Capstone Makes Smart Water Meters Even Smarter

The Capstone intelliH20, shown here in a company video.


Capstone Metering plans to make its smart water meters even smarter this year while also targeting new cities for installation.

The Plano-based company developed a cloud-based water meter that uses a cellular network to read usage and automate the billing process. The water meter can also be turned on and off remotely.

“The big thing is, we’re completely hands-off technology,”
Jim Williamson

“The big thing is, we’re completely hands-off technology,” said Jim Williamson, vice president of product development for Capstone Metering. “We’ve had a lot of good success selling into the cities we have.”

So far, it’s been installed citywide in Castle Hills, Cisco, and a few cities in North Dakota. Capstone also has smaller installs and pilots in nine other states.

Most cities use an older automatic meter reading technology, which requires personnel to drive down the street once a month to collect data. The older style meters can’t detect when cities are losing water or when a house has a leaky toilet or broken pipe.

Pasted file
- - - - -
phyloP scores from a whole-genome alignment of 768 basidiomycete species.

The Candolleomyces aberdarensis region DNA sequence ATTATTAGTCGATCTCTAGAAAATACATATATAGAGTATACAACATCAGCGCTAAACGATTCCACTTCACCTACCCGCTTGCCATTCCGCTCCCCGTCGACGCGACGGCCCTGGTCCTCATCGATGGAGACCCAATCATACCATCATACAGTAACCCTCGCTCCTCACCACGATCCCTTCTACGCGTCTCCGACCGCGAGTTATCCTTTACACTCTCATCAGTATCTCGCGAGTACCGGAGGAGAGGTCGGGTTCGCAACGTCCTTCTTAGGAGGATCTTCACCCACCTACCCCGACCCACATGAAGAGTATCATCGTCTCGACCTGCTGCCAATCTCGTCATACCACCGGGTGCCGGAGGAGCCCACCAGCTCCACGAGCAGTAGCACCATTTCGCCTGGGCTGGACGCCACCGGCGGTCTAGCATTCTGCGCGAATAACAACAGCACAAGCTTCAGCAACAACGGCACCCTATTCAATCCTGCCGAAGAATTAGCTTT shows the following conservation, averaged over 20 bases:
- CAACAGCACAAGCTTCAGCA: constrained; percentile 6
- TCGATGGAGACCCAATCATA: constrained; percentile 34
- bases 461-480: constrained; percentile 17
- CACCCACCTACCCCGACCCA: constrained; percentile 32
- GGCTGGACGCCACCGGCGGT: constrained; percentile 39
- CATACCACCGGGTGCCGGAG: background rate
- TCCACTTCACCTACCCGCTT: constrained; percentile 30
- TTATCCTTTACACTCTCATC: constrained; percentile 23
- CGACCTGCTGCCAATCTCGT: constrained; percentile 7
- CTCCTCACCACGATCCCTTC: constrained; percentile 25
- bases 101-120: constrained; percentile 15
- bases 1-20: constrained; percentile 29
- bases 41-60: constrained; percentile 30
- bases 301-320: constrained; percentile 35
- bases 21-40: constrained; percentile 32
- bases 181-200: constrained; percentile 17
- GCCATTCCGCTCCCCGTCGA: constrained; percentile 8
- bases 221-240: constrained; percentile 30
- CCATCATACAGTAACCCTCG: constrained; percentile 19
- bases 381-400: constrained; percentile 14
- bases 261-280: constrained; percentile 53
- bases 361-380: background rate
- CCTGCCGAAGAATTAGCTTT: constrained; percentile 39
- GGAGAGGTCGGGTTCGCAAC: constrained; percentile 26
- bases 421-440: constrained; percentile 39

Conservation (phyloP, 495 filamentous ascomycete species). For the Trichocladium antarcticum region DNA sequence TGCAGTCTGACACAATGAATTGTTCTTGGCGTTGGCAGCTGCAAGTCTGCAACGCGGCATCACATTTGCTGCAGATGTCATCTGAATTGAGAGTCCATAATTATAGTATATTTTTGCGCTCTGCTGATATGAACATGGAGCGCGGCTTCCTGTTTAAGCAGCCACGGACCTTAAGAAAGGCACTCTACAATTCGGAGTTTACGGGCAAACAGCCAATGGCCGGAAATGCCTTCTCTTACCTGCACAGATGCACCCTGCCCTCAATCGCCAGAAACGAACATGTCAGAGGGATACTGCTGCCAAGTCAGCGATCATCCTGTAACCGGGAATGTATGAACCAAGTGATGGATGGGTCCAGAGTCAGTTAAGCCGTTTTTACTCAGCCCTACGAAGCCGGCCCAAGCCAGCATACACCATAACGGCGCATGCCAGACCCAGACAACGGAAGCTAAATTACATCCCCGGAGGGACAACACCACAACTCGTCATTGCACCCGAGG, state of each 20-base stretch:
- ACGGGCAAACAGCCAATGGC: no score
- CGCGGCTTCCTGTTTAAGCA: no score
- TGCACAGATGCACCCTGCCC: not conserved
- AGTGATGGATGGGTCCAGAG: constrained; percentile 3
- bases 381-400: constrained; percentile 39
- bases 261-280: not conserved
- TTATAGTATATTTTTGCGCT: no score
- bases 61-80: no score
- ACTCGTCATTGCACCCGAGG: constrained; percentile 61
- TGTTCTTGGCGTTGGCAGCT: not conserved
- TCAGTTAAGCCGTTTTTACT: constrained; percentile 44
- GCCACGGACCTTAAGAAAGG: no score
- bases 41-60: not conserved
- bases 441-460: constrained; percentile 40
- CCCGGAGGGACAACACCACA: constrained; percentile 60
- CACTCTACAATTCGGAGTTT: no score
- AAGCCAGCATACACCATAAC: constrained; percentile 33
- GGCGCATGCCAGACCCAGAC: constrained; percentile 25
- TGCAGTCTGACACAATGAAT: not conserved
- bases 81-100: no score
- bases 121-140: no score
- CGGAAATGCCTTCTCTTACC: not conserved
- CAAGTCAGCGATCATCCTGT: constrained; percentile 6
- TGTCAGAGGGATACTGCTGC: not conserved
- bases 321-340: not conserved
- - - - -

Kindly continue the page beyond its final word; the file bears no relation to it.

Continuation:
“The metering industry is so entrenched in its ways,” Williamson said. “The challenge is getting cities to understand new, more advanced technology. We’re pushing an industry that’s very old.”

The average city loses 10 percent of its water. One city that Capstone worked with lost 38 percent of its water before the smart meters were installed.

Capstone is just finishing the installation, but the wasted water has dropped significantly because it identified leaks, billing inaccuracies, and water theft.

“The challenge is getting cities to understand new, more advanced technology. We’re pushing an industry that’s very old.”
Jim Williamson

“If cities only lose 10 percent of their water, they start to brag about it,” Williamson said. “The overall goal is to cut the water use and then provide a better service to customers and residents through the reporting and analytics that we’re building.”

The capability to send alerts to customers is still in development but Williamson said the new features could launch it later this year.

The system will look out for constant flow or an unusual spike in water usage and send an alert to the homeowner.

“That’s a market changer,” Williamson said. “Sending alerts directly to the resident so they don’t look up 30 days later and have a huge water bill. Instead, they’re able to get the issue fixed.”

In North Dakota, the biggest concern is freezing pipes because of the cold temperatures.

“If nobody’s home it’s just going to sit there and keep going,” Williamson said. “You don’t have to go very far to find stories.”

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